Wayne Jaggers, et al v. City of Alexandria Alexandria, et al
NOT RECOMMENDED FOR FULL-TEXT PUBLICATION File Name: 09a0085n.06 Filed: February 2, 2009 No. 08-5213 UNITED STATES COURT OF APPEALS FOR THE SIXTH CIRCUIT
WAYNE JAGGERS; MABELLE JAGGERS; SPEEDWAY SUPERAMERICA LLC, Plaintiffs-Appellees, v. CITY OF ALEXANDRIA ALEXANDRIA CITY COUNCIL, Defendant, and STACEY GRAUS, in his individual capacity as Council member for the Alexandria City Council; WILLIAM RACHFORD, in his individual capacity as Council member for the Alexandria City Council; BOBBI JO FARMER, in her individual capacity as Council member for the Alexandria City Council; BARBARA WEBER, in her individual capacity as Council member for the Alexandria City Council, Defendants-Appellants.
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ON APPEAL FROM THE UNITED STATES DISTRICT COURT FOR THE EASTERN DISTRICT OF KENTUCKY OPINION
COLE and COOK, Circuit Judges; and EDMUNDS,* District Judge.
The Honorable Nancy G. Edmunds, United States District Judge for the Eastern District of Michigan, sitting by designation.
No. 08-5213 Wayne Jaggers, et al. v. City of Alexandria, et al. COLE, Circuit Judge. This interlocutory appeal arises from a suit by Plaintiffs-Appellees Wayne and Mabelle Jaggers and Speedway SuperAmerica LLC. Plaintiffs brought suit under 42 U.S.C. § 1983 against Defendants-Appellants City Council Members Stacey Graus, William Rachford, Bobbi Jo Farmer and Barbara Weber (collectively, "Council Members") in their individual and official capacities, alleging, inter alia, that the council members violated plaintiffs' rights to procedural and substantive due process under the United States and Kentucky Constitutions by denying their proposed site development plan for a Speedway gas station/convenience store on a tract of land owned by plaintiffs. The Council Members moved to dismiss plaintiffs' claims against them in their individual capacities under Federal Rules of Civil Procedure 12(c), arguing that these claims were barred by legislative immunity. The district court concluded that a decision with respect to legislative immunity would be premature prior to further discovery and denied the motion. On interlocutory appeal, the Council Members argue that the district court erred because their entitlement to legislative immunity is present on the face of the plaintiffs' complaint. We disagree. Accordingly, for the reasons set forth below, we DISMISS the interlocutory appeal for lack of appellate jurisdiction and REMAND the case for further proceedings consistent with this opinion. I. BACKGROUND A. Factual Background The complaint, the factual allegations of which must be accepted as true for purposes of deciding or reviewing a motion for judgment on the pleadings pursuant to Federal Rules of Civil Procedure 12(c), alleges the following events. Wayne and Mabelle Jaggers (collectively, "the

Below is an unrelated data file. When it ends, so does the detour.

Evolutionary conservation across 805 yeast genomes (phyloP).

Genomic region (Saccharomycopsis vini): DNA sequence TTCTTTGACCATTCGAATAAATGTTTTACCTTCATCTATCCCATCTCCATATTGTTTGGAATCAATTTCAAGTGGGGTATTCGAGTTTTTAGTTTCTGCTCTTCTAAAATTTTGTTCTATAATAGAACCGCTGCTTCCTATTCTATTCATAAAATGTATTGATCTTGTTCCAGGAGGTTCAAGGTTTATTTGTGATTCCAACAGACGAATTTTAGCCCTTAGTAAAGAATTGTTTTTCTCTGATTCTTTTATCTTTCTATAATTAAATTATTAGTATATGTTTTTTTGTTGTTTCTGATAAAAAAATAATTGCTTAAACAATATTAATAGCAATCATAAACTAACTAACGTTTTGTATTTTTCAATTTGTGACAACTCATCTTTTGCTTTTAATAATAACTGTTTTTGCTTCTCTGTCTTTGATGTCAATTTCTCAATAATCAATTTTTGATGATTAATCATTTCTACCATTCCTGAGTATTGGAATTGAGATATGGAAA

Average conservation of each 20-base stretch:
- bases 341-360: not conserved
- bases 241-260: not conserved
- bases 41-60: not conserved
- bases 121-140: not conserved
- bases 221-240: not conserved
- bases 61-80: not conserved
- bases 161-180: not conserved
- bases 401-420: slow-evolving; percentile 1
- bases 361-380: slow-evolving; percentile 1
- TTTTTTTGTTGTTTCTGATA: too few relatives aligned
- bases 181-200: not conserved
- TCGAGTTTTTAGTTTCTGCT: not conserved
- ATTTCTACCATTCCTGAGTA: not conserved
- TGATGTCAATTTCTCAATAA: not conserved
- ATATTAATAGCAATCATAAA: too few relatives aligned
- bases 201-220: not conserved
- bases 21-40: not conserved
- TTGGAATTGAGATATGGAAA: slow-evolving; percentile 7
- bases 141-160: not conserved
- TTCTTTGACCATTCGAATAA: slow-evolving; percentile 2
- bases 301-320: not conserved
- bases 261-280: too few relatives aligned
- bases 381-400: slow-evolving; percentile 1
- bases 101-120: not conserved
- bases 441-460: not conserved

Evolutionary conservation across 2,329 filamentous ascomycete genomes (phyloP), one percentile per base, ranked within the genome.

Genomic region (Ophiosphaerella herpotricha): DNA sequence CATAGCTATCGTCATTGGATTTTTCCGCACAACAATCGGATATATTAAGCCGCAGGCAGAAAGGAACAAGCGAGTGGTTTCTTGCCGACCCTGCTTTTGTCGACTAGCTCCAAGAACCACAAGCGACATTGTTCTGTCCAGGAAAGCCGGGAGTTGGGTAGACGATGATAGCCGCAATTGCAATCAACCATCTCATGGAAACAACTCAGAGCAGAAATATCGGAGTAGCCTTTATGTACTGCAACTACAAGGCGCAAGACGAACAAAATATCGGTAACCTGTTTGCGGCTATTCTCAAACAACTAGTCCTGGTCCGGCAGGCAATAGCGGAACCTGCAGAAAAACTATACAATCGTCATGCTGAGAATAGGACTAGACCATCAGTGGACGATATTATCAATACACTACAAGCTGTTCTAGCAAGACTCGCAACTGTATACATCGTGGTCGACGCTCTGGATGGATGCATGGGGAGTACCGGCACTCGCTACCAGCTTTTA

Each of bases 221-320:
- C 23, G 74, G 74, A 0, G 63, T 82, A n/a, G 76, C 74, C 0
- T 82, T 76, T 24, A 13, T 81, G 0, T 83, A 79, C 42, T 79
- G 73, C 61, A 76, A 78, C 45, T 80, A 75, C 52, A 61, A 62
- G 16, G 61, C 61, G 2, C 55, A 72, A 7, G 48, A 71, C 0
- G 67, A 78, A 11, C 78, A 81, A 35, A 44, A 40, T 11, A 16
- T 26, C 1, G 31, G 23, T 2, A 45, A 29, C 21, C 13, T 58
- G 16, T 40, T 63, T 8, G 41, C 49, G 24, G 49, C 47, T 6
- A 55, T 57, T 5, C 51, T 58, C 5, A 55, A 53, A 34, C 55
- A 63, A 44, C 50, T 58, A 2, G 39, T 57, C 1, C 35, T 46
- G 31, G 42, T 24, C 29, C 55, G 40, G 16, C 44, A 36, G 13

No. 08-5213 Wayne Jaggers, et al. v. City of Alexandria, et al. Jaggers") own a parcel of property located within the City of Alexandria, Campbell County, Kentucky. They entered into a land purchase contract with Speedway SuperAmerica LLC
("Speedway"), which would allow Speedway to build a gas station and convenience store on U.S. Highway 27. Speedway and the Jaggers then sought approval for a zoning map amendment and development plan from the Alexandria Planning and Zoning Commission (the "Commission") and Alexandria City Council ("City Council") under City of Alexandria Zoning Ordinance § 14.01. The proposed amendment and plan would permit a zone change for the portion of the property not already zoned Highway Commercial. On May 16, 2006, after a public hearing, the Commission recommended approving both the zoning amendment and the development plan. On July 20, 2006, after considering the Commission's recommendation, the City Council voted to approve the zoning change but rejected the development plan. After the City Council rejected the development plan, representatives for the Jaggers and Speedway met with the Mayor of Alexandria, Dan McGinley, City Attorney, Mike Duncan and the Commission Chair, John Jewell, to discuss the development plan. During this meeting, Mayor McGinley and Duncan advised the Jaggers and Speedway that development could proceed after a site plan was submitted solely to the Commission. The Jaggers then submitted the requested site plan to the Commission for review and approval. Afterwards, the Commission held a public hearing on the site plan, now termed a development plan. During the hearing, Council Members Stacey Graus and Barbara Weber objected to the development plan, but the City of Alexandria's City Engineer, Mark Brueggman, recommended approving the plan. Ultimately, the Commission recommended approving the development plan. -3-